One of the most closely watched CAAF cases in recent years has been United States v. Ali, 71 M.J. 256 (C.A.A.F. 2012), which involves a challenge to the expansion of Article 2(10) to extend court-martial jurisdiction over civilians accompanying the military in contigency operations.  Now a Navy court-martial is considering this jurisdictional challenge to the court-martial of a Public Health Service captain.

Article 2(8) extends court-martial jurisdiction over “[m]embers of the National Oceanic and Atmospheric Administration, Public Health Service, and other organizations, when assigned to and serving with the armed forces.”  The portion of Article 2(8) covering the Public Health Service was part of the UCMJ as originally enacted in 1950.

A large part of CAPT Henriques’s challenge to being subject to court-martial jurisdiction is an argument that governing regulations weren’t complied with.

CAPT Henriques is represented by David P. Sheldon, Esq.

6 Responses to “Jurisdictional challenge to court-martial of Public Health Service captain”

  1. Cloudesley Shovell says:

    Concur that this will be an interesting case. 
     
    I wonder what processes the Public Health Service has to discipline or otherwise terminate the commissions of its officers in the event of misconduct.  I’m wondering first what the underlying misconduct is, and second, whether the PHS has any disciplinary proceedings pending or contemplated against CAPT Henriques.  I think there’s more to this story.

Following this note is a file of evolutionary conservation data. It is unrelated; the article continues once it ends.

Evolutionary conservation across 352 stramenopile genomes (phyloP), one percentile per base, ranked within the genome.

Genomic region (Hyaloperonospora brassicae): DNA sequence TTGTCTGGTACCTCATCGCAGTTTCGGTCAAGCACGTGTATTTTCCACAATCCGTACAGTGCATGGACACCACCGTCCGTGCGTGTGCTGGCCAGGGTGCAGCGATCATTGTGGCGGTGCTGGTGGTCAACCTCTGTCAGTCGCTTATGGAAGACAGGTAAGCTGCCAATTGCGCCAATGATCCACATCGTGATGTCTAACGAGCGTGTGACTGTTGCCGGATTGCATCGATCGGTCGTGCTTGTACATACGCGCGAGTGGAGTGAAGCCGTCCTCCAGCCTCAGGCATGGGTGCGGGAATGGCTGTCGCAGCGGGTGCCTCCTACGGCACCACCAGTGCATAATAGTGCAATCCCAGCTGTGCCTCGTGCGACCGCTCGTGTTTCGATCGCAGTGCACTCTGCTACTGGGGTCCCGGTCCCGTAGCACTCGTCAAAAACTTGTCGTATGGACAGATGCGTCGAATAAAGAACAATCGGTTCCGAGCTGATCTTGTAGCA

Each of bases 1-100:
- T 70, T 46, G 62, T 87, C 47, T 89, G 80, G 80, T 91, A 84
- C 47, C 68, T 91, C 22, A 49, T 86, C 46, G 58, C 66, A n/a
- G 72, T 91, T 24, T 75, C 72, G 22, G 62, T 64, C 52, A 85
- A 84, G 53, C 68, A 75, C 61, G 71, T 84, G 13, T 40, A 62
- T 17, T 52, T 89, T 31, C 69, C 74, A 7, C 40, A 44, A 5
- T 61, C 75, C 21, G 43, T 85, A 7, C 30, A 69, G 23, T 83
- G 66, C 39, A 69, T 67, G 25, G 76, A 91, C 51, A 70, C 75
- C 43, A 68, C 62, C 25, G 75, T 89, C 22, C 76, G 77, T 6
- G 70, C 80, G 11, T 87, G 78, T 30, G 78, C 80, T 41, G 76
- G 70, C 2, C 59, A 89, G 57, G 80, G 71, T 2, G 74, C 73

As to UCMJ jurisdiction, in theory, jurisdiction is strictly construed against jurisdiction.  In practice, CAAF and the service courts have been rather more liberal.  A lot may depend on the military judge’s factual findings, and whether those findings are ultimately treated as factual issues subject to abuse of discretion review or legal issues reviewed de novo.
     

  2. Zachary Spilman says:

    The Secretary of Health issued implementing regulations that mandate that before a PHS officer may be assigned to the armed forces three requirements must be met: (1) the officer must be “duly informed” that he will be subject to the UCMJ before the assignment begins; (2) he must give consent to the assignment; and (3) he must acknowledge that he will be subject to the UCMJ. CCD 121.04 (emphasis added).

    Seems like a good opportunity to make an analogy to Article 137…

  3. Gene Fidell says:

    Sir Cloudesley, wouldn’t findings of fact be subject to appellate review under the “clearly erroneous” standard?

  4. Cloudesley Shovell says:

    Gene, you are correct.   My mistake.  A product of not participating so heavily in the appellate world these days. 
    Yrs most humbly,
    CS

  5. David Sheldon says:

    Sir Cloudsley,

    There is always more to the story, isn’t there?

    Sid AKA 
    David Sheldon 

  6. Cloudesley Shovell says:

    Mr Sheldon,
     
    Yes, there is!  Best of luck in the litigation of your motion.  Jurisdictional issues are near and dear to me, and I am used to disappointment in this arena because CAAF consistently rules differently than what I think the law ought to be. 
     
    I think you should win, but alas the courts (all courts, not picking on the military here) have a long history of excusing the gov’t’s failure to follow its own rules.  I’m looking forward to seeing how “assigned to and serving with” is ultimately interpreted here.  Compare cases interpreting the phrase “entitled to pay” in Article 2(a)(4).
     
    Best regards,
    CS